Grammatical relations

Grammatical relations must be carefully distinguished from thematic roles. In what follows, we illustrate three grammatical relations: subject, first object, and second object. The apparent contradiction between the existence of second objects and the binary-branching hypothesis is discussed in Chapter 7.

Subjects are ordinarily the only argument to precede the predicate in English. As the examples in (1) illustrate, a great variety of thematic roles can be expressed as subjects.

Take care not to confuse the grammatical relation of subject with the thematic role of agent. The existence of passive sentences is a clear indication that the two notions are not synonymous (cf. (1a) with (1h)).

(1) a. Agent:   The lions devoured the wildebeest.
b. Cause:   Hurricane-force winds demolished much of the town.
c. Instrument:   This key opens the door to the main office.
d. Experiencer:   The rhesus monkey had never seen snow before.
e. Recipient:   The workers were given a raise.
f. Path:   An unpaved road led up to the shanty.
g. Goal:   The summit wasn't attained until years later.
h. Theme:   The wildebeest was devoured by the lions.
i.     "   The ball rolled down the hill.

First objects are the noun phrase argument that typically appears closest to a transitive verb. In English, this is the position immediately following the verb, but in a verb-final language like Hindi or Japanese, first objects immediately precede the verb (though they still ordiinarily follow the subject). Again, a wide variety of thematic roles can be expressed as first objects.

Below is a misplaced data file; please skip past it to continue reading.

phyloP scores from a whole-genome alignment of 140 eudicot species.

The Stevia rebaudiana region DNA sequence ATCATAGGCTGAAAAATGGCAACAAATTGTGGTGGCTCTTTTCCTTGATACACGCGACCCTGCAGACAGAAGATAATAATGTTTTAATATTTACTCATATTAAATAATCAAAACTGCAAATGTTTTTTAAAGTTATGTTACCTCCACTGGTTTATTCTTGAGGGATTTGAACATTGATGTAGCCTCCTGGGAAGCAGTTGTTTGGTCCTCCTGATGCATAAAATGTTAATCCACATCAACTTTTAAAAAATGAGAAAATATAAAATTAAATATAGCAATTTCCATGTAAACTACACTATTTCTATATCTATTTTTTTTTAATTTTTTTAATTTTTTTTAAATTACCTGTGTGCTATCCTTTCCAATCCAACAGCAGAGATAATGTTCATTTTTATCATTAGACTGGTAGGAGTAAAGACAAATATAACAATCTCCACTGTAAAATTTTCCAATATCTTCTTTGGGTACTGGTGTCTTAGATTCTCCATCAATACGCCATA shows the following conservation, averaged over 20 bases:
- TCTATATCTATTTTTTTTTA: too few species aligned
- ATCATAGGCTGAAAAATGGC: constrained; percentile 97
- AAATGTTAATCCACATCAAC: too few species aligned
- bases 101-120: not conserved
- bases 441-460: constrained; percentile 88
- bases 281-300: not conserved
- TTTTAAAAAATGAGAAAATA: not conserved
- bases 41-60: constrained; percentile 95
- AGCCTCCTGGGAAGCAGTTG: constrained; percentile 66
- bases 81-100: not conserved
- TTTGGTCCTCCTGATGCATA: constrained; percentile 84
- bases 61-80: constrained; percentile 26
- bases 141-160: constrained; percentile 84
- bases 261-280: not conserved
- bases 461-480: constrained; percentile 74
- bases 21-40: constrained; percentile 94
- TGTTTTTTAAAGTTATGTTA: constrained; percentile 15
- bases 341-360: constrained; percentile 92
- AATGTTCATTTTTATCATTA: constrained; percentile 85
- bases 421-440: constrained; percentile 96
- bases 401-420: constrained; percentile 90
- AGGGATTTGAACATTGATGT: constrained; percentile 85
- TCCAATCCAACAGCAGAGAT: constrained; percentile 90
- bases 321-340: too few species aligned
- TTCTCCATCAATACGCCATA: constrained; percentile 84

(2) a. Instrument:   You should use this key for the door to the main office.
b. Experiencer:   The children's drawings pleased their parents no end.
c. Recipient:   They gave the workers a raise.
d. Path:   We drove the scenic route.
e. Goal:   We reached our hotel after a subway ride of less than ten minutes.
f. Measure:   The performance lasted two hours.
g. Theme:   The lions devoured the wildebeest.
h.     "   We rolled the ball down the hill.

As the name implies, second objects only occur with ditransitive verbs. Unlike the other grammatical relations, second objects are thematically very restricted---namely, to themes, as illustrated in (3).

(3)   Theme:   They gave the workers a raise.

Nevertheless, there is no one-to-one correspondence between the thematic role of theme and the grammatical relation of second object. This is because, although second objects must be themes, themes needn't be second objects. They are ordinarily expressed as first objects, as in (2g,h), but can also be expressed as subjects, as in (1h,i).

Finally, it is traditional and convenient to distinguish between direct objects and indirect objects. Indirect objects are the first objects of ditransitive verbs bearing the thematic role of recipient. Direct objects cover any other objects - in other words, the second object of a ditransitive verb or the sole object of a monotransitive verb.